Annual mole fractions of HCFC-22 (Figs. 2a, S1a, Table S2) were 253.2±0.4 ppt (NH) and 231.2±0.3 ppt (SH) in 2017, which is a 23 % increase from 2009 (Montzka et al., 2010a). The interhemispheric gradient (IHG) initially increased but has been diminishing since 2010 because of a decline in emissions (growth rates). Growth rates for HCFC-22 rose steadily until 1990, followed by a slight decrease, which coincides with the large production and consumption reported between the 1950s and 1990s (Fig. 1) and a freeze of production magnitudes in developed countries in 1996. A rapid increase occurred between 2005 and 2008. Corresponding step changes were also seen in 2005 in both observations (upper panel in Fig. 2a) and emissions (Xiang et al., 2014) in response to the United Nations Environment Programme (UNEP) production changes (UNEP, 2018). The growth rate peaked in 2007 (NH) at 8.4 ppt yr−1 and in 2008 (SH) at 7.6 ppt yr−1 before a sharp 91 % decline to 2016 at an annual average rate of 0.8 ppt yr−2 (NH) and 0.7 ppt yr−2 (SH). This suggests that global emissions are not growing as rapidly as before 2008, as reported by Montzka et al. (2015) and Graziosi et al. (2015), consistent with the phaseout in the dispersive application of HCFCs since 2007 (Graziosi et al., 2015).
HCFC-141b (Figs. 2b, S1b, Table S2) annual mole fractions increased from 1990, and a slowdown occurred in the second half of the 2000s, corresponding to a sharp drop in production and consumption in 2005 (Montzka et al., 2015). HCFC-141b annual mole fractions have increased to a maximum of 26.0±0.1 ppt (NH) in 2016 and 23.6±0.1 ppt (SH) in 2017, representing 36 % (NH) and 41 % (SH) increases from 2005 and 7 % (NH) and 12 % (SH) increases from 2012. This also suggests that the annual mole fractions in the NH began to decrease. Rapid growth rates were seen before 1993 (NH) and 1995 (SH), coinciding with intensified industrial production and consumption of HCFCs in the 1990s. This is followed by a comparatively stable plateau period, 1994–1999 (NH) and 1995–1999 (SH), consistent with UNEP production (Montzka et al., 2015) and consumption changes (UNEP, 2018). Subsequently, the growth rate declined until around 2005. Since 2005, production has increased substantially in developing countries, so growth rates recovered to higher values in 2006–2007. Growth rates in 2012 appear to represent a 109 % (NH) and 59 % (SH) decline to 2016 of −0.07 ppt yr−1 (NH) and 0.36 ppt yr−1 (SH). The growth rates in 2016 are very close to the growth rates seen in the 1980s. This decline coincides with the global production and consumption of HCFCs being capped in 2013 in developing countries (Montzka et al., 2015).
Annual mean mole fractions for HCFC-142b (Figs. 2c, S1c, Table S2) show a slow initial increase until 1989 followed by a sharp increase in the 1990s, the same slowdown in the mid-2000s as seen with HCFC-141b, and finally a plateau in recent years. Annual mole fractions reached a maximum of 23.4±0.1 ppt (NH) and 21.9±0.1 ppt (SH) in 2017 at the end of the time series, representing a 39 % (NH) and 48 % (SH) increase since 2005. Annual mole fractions in the NH show a declining trend. The IHG and growth rates exhibit two peaks, one in the 1990s and another in 2007–2008, followed by a substantial drop. There are minima in growth rates around 2005 for all three HCFCs. The peak–valley–peak distribution patterns of HCFCs are consistent with the UNEP consumption changes (UNEP, 2018). For HCFC-142b, this is followed by a dramatic 99 % (NH) and 94 % (SH) decline to 2015 from 2007–2008 at an annual average rate of 0.14 ppt yr−2 for both hemispheres. This decline in both atmospheric mole fractions and emissions follows reduced production and consumption in developed countries and a leveling-off of production and consumption in developing countries (Carpenter et al., 2014). The current growth rates for HCFC-142b are similar to those seen in the 1980s before the rapid increase in emissions.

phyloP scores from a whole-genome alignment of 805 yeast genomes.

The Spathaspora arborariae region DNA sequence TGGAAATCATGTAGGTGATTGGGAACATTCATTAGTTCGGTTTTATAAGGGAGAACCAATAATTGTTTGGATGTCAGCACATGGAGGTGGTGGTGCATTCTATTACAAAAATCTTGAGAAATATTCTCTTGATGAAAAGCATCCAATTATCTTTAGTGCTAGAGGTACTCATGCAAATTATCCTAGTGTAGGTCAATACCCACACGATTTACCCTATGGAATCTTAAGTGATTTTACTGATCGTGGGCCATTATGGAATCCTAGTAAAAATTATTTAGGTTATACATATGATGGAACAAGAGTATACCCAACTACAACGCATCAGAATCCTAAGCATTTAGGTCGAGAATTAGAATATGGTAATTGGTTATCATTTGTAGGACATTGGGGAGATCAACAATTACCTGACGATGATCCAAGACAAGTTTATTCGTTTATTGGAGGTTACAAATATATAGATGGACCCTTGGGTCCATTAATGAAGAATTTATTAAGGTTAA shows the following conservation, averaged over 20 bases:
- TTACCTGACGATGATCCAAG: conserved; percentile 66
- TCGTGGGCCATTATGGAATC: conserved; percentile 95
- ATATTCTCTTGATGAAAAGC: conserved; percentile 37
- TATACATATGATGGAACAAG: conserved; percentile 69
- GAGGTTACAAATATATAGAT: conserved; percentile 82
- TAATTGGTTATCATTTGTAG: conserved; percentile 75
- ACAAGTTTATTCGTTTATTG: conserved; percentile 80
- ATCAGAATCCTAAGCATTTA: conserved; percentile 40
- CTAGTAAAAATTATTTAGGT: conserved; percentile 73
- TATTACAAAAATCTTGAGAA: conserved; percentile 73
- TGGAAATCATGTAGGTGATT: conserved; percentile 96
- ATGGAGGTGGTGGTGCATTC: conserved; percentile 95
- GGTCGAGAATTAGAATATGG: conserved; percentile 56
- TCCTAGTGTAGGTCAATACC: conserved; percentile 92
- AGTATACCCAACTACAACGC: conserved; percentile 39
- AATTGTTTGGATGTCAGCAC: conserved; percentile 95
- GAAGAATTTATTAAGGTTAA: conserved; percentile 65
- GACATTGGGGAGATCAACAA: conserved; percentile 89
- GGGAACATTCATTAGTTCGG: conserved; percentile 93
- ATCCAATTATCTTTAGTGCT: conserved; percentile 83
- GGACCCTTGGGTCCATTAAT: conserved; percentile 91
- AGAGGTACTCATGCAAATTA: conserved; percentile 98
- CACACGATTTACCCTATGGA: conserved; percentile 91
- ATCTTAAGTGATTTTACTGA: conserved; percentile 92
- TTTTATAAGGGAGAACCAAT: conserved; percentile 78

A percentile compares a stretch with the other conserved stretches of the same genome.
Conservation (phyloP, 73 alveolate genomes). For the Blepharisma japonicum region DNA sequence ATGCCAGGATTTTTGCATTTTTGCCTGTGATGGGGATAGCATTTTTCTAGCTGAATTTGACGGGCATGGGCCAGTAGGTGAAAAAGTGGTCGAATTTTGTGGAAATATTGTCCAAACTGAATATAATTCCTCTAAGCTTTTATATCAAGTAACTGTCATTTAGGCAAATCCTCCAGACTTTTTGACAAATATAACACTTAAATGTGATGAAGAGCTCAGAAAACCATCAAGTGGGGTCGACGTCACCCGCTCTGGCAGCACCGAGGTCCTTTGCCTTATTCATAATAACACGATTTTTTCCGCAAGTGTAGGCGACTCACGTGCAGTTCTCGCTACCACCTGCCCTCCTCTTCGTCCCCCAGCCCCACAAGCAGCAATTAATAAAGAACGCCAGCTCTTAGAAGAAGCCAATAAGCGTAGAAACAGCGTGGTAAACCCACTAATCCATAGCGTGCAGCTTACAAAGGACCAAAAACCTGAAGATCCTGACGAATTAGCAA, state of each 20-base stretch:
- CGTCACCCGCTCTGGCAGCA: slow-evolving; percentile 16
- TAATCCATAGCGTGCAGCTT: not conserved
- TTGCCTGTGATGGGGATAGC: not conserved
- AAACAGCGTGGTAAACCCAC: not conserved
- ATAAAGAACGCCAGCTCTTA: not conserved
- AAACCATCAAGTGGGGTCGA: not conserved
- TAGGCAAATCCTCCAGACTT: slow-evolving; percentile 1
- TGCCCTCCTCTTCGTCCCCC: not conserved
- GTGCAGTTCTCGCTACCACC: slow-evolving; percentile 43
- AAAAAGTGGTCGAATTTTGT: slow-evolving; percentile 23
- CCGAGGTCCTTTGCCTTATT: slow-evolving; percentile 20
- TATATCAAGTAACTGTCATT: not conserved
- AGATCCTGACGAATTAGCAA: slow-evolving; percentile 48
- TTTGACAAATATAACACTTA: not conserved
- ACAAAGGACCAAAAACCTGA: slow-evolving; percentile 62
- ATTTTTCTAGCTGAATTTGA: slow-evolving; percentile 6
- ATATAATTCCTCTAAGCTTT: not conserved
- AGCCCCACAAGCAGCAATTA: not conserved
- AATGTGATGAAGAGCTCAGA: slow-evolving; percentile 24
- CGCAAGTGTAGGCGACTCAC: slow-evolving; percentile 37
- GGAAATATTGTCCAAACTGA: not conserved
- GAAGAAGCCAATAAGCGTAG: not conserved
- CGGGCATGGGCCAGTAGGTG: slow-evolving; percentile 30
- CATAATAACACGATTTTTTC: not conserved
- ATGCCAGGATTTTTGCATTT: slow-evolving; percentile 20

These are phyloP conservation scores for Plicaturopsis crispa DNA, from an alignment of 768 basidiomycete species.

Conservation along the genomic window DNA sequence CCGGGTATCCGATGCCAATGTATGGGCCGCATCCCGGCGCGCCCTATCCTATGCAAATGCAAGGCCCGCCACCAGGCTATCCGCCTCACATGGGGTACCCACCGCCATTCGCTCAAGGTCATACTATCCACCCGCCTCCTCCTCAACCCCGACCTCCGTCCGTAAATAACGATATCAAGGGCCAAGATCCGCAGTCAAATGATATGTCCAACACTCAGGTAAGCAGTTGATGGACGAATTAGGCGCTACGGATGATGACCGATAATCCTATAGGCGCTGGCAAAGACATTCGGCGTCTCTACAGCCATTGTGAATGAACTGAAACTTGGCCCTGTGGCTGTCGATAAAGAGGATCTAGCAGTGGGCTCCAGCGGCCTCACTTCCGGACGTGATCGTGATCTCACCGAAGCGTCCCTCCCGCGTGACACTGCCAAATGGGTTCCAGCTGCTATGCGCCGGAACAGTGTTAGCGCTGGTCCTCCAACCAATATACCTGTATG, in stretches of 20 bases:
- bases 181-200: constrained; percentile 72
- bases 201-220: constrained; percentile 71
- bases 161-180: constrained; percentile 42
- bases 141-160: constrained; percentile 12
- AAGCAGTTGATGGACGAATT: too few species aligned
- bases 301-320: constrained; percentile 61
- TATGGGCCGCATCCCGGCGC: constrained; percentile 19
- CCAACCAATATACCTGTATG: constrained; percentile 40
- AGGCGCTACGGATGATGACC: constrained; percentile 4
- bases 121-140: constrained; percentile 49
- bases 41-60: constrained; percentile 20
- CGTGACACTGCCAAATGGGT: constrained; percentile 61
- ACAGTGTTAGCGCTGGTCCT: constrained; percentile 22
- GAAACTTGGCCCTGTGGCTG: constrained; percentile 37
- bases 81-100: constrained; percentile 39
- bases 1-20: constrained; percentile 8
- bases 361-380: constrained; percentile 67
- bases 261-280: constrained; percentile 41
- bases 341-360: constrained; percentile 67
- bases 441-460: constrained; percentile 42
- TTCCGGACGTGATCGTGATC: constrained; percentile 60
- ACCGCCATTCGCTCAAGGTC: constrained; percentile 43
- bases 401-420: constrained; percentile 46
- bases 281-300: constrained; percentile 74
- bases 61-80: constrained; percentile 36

Annual mean mole fractions of HFC-134a (Figs. 2d, S1d, Table S2) have increased continuously since the 1990s. The monotonical increase is reflected in emissions (Xiang et al., 2014; Montzka et al., 2015; Simmonds et al., 2017). HFC-134a annual mole fractions reached a maximum of 102.7±0.2 ppt (NH) and 89.4±0.2 ppt (SH) by the end of the current time series, representing 163 % (NH) and 191 % (SH) increases since 2005 and 40 % (NH) and 42 % (SH) increases since 2012. IHG and growth rates started to increase around 1992, then rapidly increased in 1995–2004, followed by a stabilization of growth rate in 2009–2012 and then an increase since 2012. The maximum growth rates are shown at the end of the time series of 6.5 ppt yr−1 (NH) and 6.0 ppt yr−1 (SH), representing a 3.7–3.8 % per year increase from 2005 and a 6.3–6.5 % per year increase from 2012.
Annual mean mole fractions, IHG and growth rates of HFC-125 (Figs. 2e, S1e, Table S2) increased throughout the atmospheric history record, which reflects a continuing increase in emissions (O'Doherty et al., 2009; Montzka et al., 2015; Simmonds et al., 2017). Annual mole fractions reached a maximum of 25.7±0.1 ppt (NH) and 21.7±0.05 ppt (SH) at the end of the time series, representing 199 % (NH) and 216 % (SH) increases since 2009 (O'Doherty et al., 2009). The growth rate reached a peak of 3.1 ppt yr−1 (NH) and 2.6 ppt yr−1 (SH) by the end of the time series, representing 117 % (NH) and 138 % (SH) increases from 2009. The increase in the growth rate of HFC-125 is more than 3 times the growth rate increase for HFC-134a.